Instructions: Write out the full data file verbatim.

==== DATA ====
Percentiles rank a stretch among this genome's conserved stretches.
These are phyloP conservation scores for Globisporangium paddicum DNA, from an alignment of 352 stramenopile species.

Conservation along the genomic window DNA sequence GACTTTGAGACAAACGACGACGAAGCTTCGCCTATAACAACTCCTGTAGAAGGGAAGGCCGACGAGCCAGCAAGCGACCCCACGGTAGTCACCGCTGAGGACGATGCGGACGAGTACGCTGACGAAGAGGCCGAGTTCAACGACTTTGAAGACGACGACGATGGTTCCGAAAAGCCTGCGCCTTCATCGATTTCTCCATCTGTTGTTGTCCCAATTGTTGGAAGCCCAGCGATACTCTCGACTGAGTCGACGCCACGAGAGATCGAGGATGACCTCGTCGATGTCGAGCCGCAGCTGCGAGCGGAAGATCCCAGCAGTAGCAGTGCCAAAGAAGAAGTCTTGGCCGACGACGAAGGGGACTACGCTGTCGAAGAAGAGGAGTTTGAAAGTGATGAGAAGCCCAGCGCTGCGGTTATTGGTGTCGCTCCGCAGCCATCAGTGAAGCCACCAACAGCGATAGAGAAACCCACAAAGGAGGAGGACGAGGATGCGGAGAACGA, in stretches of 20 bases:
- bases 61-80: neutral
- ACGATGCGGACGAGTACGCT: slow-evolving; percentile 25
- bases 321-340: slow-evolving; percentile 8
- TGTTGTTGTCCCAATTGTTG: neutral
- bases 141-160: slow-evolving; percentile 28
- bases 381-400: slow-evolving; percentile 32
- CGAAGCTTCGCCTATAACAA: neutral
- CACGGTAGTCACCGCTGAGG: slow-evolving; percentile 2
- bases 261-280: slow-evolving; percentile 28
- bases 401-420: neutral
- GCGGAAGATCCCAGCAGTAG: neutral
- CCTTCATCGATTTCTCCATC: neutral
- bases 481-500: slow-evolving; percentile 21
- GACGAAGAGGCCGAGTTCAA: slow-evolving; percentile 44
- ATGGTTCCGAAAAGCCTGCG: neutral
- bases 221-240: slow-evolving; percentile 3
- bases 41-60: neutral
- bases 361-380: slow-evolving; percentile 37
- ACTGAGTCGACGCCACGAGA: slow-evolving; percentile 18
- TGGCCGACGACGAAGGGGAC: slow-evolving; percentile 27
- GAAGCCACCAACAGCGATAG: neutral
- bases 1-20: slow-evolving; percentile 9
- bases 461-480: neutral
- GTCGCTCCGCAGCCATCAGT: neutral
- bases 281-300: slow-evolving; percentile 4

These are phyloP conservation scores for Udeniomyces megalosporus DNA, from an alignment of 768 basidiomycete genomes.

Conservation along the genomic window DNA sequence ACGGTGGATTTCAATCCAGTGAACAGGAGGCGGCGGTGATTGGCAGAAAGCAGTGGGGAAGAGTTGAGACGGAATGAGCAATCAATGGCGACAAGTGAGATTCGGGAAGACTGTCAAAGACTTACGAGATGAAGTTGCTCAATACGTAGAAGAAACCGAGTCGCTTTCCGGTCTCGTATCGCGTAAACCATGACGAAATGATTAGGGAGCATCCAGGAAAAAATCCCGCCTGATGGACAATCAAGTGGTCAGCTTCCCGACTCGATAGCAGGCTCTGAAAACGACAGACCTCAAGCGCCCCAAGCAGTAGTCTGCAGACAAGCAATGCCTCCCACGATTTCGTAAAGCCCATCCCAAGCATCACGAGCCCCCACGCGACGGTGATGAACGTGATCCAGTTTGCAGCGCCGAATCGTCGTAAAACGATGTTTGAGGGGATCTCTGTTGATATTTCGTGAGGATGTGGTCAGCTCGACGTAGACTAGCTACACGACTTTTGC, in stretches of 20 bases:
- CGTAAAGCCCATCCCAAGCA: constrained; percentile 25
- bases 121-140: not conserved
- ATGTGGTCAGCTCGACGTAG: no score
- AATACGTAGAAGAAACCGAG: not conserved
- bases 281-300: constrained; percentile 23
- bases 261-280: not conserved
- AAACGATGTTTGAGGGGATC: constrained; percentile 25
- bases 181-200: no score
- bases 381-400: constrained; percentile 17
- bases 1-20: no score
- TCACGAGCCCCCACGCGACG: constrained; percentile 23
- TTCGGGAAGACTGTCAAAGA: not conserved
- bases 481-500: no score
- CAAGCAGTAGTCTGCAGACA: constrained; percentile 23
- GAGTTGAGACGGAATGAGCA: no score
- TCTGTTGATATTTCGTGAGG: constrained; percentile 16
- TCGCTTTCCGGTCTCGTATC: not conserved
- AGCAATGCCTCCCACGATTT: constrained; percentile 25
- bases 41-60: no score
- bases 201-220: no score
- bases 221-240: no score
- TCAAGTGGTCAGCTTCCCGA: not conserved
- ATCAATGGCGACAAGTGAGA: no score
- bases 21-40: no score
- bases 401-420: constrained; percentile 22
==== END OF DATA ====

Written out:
Percentiles rank a stretch among this genome's conserved stretches.
These are phyloP conservation scores for Globisporangium paddicum DNA, from an alignment of 352 stramenopile species.

Conservation along the genomic window DNA sequence GACTTTGAGACAAACGACGACGAAGCTTCGCCTATAACAACTCCTGTAGAAGGGAAGGCCGACGAGCCAGCAAGCGACCCCACGGTAGTCACCGCTGAGGACGATGCGGACGAGTACGCTGACGAAGAGGCCGAGTTCAACGACTTTGAAGACGACGACGATGGTTCCGAAAAGCCTGCGCCTTCATCGATTTCTCCATCTGTTGTTGTCCCAATTGTTGGAAGCCCAGCGATACTCTCGACTGAGTCGACGCCACGAGAGATCGAGGATGACCTCGTCGATGTCGAGCCGCAGCTGCGAGCGGAAGATCCCAGCAGTAGCAGTGCCAAAGAAGAAGTCTTGGCCGACGACGAAGGGGACTACGCTGTCGAAGAAGAGGAGTTTGAAAGTGATGAGAAGCCCAGCGCTGCGGTTATTGGTGTCGCTCCGCAGCCATCAGTGAAGCCACCAACAGCGATAGAGAAACCCACAAAGGAGGAGGACGAGGATGCGGAGAACGA, in stretches of 20 bases:
- bases 61-80: neutral
- ACGATGCGGACGAGTACGCT: slow-evolving; percentile 25
- bases 321-340: slow-evolving; percentile 8
- TGTTGTTGTCCCAATTGTTG: neutral
- bases 141-160: slow-evolving; percentile 28
- bases 381-400: slow-evolving; percentile 32
- CGAAGCTTCGCCTATAACAA: neutral
- CACGGTAGTCACCGCTGAGG: slow-evolving; percentile 2
- bases 261-280: slow-evolving; percentile 28
- bases 401-420: neutral
- GCGGAAGATCCCAGCAGTAG: neutral
- CCTTCATCGATTTCTCCATC: neutral
- bases 481-500: slow-evolving; percentile 21
- GACGAAGAGGCCGAGTTCAA: slow-evolving; percentile 44
- ATGGTTCCGAAAAGCCTGCG: neutral
- bases 221-240: slow-evolving; percentile 3
- bases 41-60: neutral
- bases 361-380: slow-evolving; percentile 37
- ACTGAGTCGACGCCACGAGA: slow-evolving; percentile 18
- TGGCCGACGACGAAGGGGAC: slow-evolving; percentile 27
- GAAGCCACCAACAGCGATAG: neutral
- bases 1-20: slow-evolving; percentile 9
- bases 461-480: neutral
- GTCGCTCCGCAGCCATCAGT: neutral
- bases 281-300: slow-evolving; percentile 4

These are phyloP conservation scores for Udeniomyces megalosporus DNA, from an alignment of 768 basidiomycete genomes.

Conservation along the genomic window DNA sequence ACGGTGGATTTCAATCCAGTGAACAGGAGGCGGCGGTGATTGGCAGAAAGCAGTGGGGAAGAGTTGAGACGGAATGAGCAATCAATGGCGACAAGTGAGATTCGGGAAGACTGTCAAAGACTTACGAGATGAAGTTGCTCAATACGTAGAAGAAACCGAGTCGCTTTCCGGTCTCGTATCGCGTAAACCATGACGAAATGATTAGGGAGCATCCAGGAAAAAATCCCGCCTGATGGACAATCAAGTGGTCAGCTTCCCGACTCGATAGCAGGCTCTGAAAACGACAGACCTCAAGCGCCCCAAGCAGTAGTCTGCAGACAAGCAATGCCTCCCACGATTTCGTAAAGCCCATCCCAAGCATCACGAGCCCCCACGCGACGGTGATGAACGTGATCCAGTTTGCAGCGCCGAATCGTCGTAAAACGATGTTTGAGGGGATCTCTGTTGATATTTCGTGAGGATGTGGTCAGCTCGACGTAGACTAGCTACACGACTTTTGC, in stretches of 20 bases:
- CGTAAAGCCCATCCCAAGCA: constrained; percentile 25
- bases 121-140: not conserved
- ATGTGGTCAGCTCGACGTAG: no score
- AATACGTAGAAGAAACCGAG: not conserved
- bases 281-300: constrained; percentile 23
- bases 261-280: not conserved
- AAACGATGTTTGAGGGGATC: constrained; percentile 25
- bases 181-200: no score
- bases 381-400: constrained; percentile 17
- bases 1-20: no score
- TCACGAGCCCCCACGCGACG: constrained; percentile 23
- TTCGGGAAGACTGTCAAAGA: not conserved
- bases 481-500: no score
- CAAGCAGTAGTCTGCAGACA: constrained; percentile 23
- GAGTTGAGACGGAATGAGCA: no score
- TCTGTTGATATTTCGTGAGG: constrained; percentile 16
- TCGCTTTCCGGTCTCGTATC: not conserved
- AGCAATGCCTCCCACGATTT: constrained; percentile 25
- bases 41-60: no score
- bases 201-220: no score
- bases 221-240: no score
- TCAAGTGGTCAGCTTCCCGA: not conserved
- ATCAATGGCGACAAGTGAGA: no score
- bases 21-40: no score
- bases 401-420: constrained; percentile 22